5 ways to actually enjoy your next layover — no matter where it is

Layovers can be a drag when you just want to get from point A to point B; after all, they tack extra time onto your trip and force you to get off an aeroplane (and deal with the chaos of boarding again). Even still, layovers can be beneficial and some fun if you adopt the right mindset and plan a bit before you fly. So go ahead, book that cheap flight and make the most of every minute of your getaway.

Get a room.

Relax at a hotel room. Dragon Images/Shutterstock

You might feel tired even after nodding off during your flight. Per The Points Guy, air travel can make you feel exhausted because of factors like the elevation, oxygen, and compression.

Rather than powering through when you’re still en route to your final destination, use your layover to relax. If you’re not a frequent flier or credit card customer who has access to the lounge for a refreshing shower and a more comfortable spot to relax, consider booking a nearby hotel room – some airlines will even pay for your hotel, according to Thrifty Nomads.

Work it out.

Some airports have workout facilities. Skydive Erick/Flickr

Airports have evolved, and some of the more major hubs have fitness facilities you can use for a sweat session while you’re travelling. London Heathrow Airport, for example, has a center where you can take a class and rent workout gear.

If hitting the gym during your layover isn’t your thing, sneak in some steps by walking around your terminal or the airport a few times; you might be surprised to see that you can actually rack up several miles without needing to break a sweat.

Stretching can make you feel like you have superpowers after a long flight too. Some airports, such as San Francisco, have dedicated yoga/zen spaces. No luck? locate a quiet corner and spend a few minutes moving in a way that will make you feel less stiff. On Brit + Co, yoga pros recommend side bends and spinal twists, along with lower back and thigh/quad stretches to ease the literal pains of flying.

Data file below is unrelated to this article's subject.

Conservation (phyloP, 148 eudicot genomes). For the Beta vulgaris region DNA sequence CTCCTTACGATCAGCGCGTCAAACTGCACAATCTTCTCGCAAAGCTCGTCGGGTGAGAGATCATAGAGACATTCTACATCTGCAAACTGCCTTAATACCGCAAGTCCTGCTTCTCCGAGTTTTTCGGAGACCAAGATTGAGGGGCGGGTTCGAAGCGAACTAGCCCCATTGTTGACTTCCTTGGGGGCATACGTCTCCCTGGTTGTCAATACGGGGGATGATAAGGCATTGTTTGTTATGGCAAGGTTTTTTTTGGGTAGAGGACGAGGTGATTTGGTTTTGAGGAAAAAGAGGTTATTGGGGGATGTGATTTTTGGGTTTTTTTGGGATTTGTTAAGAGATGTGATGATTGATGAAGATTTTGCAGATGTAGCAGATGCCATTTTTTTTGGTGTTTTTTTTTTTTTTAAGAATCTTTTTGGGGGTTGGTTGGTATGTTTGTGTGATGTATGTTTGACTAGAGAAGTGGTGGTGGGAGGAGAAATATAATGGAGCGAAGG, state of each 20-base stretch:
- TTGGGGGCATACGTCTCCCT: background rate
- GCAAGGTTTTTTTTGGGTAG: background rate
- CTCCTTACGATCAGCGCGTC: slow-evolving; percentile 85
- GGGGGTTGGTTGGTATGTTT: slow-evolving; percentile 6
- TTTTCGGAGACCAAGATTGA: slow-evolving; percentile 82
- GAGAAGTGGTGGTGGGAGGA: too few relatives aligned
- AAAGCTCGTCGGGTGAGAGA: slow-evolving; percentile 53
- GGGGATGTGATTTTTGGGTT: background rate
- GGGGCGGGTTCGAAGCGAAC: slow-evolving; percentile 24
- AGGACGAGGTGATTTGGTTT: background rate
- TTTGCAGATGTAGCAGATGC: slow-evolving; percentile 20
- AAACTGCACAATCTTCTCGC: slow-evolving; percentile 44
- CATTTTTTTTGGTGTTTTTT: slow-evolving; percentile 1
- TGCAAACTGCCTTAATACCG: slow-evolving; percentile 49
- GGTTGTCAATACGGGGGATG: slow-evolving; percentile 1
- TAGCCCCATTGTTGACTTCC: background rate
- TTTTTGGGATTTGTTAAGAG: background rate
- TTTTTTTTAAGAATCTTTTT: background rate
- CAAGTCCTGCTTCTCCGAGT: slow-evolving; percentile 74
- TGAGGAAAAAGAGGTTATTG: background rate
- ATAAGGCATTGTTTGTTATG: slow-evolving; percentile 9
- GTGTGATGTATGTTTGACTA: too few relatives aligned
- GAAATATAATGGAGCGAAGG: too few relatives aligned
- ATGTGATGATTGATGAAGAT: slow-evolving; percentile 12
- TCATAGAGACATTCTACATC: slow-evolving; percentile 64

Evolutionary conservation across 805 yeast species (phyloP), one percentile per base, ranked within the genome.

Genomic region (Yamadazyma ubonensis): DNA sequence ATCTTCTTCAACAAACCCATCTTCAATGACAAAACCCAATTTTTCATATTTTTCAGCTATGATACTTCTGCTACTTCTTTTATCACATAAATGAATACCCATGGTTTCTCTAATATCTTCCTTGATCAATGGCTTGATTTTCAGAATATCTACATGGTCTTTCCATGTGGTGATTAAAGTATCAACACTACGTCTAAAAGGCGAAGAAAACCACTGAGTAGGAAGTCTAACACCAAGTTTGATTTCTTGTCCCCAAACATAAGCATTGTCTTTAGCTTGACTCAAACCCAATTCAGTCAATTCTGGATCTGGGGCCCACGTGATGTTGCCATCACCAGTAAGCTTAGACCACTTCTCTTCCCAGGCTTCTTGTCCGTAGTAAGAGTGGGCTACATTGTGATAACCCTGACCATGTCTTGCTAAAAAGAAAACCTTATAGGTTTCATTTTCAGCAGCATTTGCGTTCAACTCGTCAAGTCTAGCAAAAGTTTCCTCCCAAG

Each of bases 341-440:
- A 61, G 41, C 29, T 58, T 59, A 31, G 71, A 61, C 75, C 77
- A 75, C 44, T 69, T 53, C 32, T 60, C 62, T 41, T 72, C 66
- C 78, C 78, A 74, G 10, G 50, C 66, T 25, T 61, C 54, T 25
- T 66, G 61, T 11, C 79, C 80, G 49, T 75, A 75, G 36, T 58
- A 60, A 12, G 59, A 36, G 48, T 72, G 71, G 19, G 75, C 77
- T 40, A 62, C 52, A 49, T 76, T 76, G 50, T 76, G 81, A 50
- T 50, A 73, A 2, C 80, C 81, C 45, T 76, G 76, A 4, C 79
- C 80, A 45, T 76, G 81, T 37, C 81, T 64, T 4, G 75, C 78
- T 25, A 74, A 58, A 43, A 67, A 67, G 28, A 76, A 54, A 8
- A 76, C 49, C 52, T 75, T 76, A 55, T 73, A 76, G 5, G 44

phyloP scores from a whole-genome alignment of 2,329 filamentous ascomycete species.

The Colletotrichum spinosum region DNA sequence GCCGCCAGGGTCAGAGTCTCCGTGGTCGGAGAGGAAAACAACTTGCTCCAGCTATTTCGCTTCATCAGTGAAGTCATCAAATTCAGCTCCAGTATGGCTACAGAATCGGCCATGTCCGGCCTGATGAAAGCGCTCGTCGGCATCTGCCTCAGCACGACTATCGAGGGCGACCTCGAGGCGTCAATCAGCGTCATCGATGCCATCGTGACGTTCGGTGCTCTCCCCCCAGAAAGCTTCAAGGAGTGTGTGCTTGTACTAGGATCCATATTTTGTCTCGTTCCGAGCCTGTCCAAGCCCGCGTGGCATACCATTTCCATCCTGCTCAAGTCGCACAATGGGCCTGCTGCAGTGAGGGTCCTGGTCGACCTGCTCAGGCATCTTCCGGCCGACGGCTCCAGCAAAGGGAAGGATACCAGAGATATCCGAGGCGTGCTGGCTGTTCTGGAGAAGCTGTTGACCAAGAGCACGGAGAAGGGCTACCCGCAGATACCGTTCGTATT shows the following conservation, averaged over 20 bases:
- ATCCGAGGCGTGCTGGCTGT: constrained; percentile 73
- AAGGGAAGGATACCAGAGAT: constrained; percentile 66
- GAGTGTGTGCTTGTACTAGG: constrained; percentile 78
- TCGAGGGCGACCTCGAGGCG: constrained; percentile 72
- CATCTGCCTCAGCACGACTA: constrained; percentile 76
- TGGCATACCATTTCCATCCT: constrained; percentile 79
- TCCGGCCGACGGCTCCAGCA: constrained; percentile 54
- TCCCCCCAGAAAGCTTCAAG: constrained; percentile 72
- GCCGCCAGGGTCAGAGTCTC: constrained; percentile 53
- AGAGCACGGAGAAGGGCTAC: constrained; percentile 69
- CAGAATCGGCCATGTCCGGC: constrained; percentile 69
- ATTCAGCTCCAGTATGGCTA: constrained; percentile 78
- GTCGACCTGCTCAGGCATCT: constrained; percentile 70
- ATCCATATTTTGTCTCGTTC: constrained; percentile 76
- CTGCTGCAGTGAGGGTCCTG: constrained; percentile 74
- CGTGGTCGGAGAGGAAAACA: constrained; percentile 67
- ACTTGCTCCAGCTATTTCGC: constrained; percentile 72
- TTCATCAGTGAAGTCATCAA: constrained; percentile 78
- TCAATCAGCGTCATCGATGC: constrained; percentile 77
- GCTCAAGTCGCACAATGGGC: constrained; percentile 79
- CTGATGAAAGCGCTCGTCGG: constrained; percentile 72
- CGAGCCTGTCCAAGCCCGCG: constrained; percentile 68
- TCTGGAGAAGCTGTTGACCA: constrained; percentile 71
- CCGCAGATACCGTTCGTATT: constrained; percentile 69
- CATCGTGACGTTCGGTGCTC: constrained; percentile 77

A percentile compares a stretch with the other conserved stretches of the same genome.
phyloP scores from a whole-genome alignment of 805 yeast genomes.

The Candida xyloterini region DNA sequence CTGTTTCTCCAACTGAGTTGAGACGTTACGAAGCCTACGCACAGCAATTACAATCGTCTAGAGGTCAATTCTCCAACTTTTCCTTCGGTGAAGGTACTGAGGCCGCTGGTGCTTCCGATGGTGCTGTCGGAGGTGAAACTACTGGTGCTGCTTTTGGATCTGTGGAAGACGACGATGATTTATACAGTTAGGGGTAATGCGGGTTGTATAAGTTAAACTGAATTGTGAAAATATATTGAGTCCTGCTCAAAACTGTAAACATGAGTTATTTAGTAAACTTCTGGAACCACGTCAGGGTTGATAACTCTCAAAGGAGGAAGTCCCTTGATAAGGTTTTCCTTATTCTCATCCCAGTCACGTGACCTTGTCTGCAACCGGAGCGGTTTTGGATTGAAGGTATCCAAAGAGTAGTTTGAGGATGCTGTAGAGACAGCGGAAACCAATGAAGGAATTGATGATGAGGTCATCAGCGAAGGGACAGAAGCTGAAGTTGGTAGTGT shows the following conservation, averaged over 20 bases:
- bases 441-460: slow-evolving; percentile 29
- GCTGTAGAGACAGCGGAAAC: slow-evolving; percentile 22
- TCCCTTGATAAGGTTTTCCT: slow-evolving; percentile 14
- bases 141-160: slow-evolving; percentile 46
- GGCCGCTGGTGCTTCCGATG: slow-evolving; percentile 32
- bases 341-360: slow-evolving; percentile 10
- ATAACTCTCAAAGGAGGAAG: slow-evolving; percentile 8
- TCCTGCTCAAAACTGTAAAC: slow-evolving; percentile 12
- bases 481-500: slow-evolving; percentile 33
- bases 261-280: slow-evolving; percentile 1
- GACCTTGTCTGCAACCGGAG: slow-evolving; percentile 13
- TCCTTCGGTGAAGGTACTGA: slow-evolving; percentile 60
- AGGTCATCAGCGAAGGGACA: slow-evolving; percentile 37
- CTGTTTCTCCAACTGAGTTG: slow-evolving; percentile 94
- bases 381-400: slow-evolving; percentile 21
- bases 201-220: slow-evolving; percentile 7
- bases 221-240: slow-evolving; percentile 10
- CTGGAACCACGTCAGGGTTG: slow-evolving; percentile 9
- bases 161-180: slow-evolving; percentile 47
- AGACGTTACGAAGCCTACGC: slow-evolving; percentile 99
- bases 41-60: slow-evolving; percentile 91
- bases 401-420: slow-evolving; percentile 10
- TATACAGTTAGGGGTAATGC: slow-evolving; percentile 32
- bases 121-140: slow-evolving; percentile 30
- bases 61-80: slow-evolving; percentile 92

Explore a new locale.

Plan ahead. noina/Shutterstock

One of the best perks to four-plus hour layover is the opportunity to easily breeze in and out of the airport while enjoying wherever you are for a day or night. Make the most of your time by researching transit options and things you’ll want to see or do ahead of time. Make reservations for popular places, such as restaurants, to avoid wasting extra time.

Remember that while your baggage will be flown to your final destination, you’ll need to go through security again if you leave the airport. If you plan to explore, keep your carry-on light and make sure it’s easily portable; backpacks are always a good bet.

Turn your layover into a stopover.

A layover is classified as waiting time between two flights, which can range from 30 minutes to a full 24 hours. A stopover, on the other hand, means you’ll stay put for more than 24 hours. With a stopover, you get increased time to see the sights – a big benefit if there’s an interesting place en route to your endpoint.

Tools like Skyscanner make it easier to turn a layover into a stopover by adding extra time to an existing route with a bookable fare. Start by searching for flights (non-stop and single-stop) to find the most cost effective route. Next, identify which cities have cheap layovers. Finally, use the multi-city search with your desired date range and add your stop over and click ‘Search flights’ before booking your ticket.

Treat yourself.

Go shopping. Alexander Hassenstein/Getty Images

Most airports duty-free shopping options that can save you big bucks on a designer purchase, top-notch eateries worth an indulgence, and exhibits or installations that can capture your attention. According to the World Airport Awards, you might even stumble across awesome leisure amenities such as a movie theatre (Singapore) or beer gardens (Munich).

Whatever your pick, use your time to treat yourself to the things you skip in your regular routine, like an extra glass of wine, novelty dessert, duty-free dream purchase, or even a few hours of quiet.


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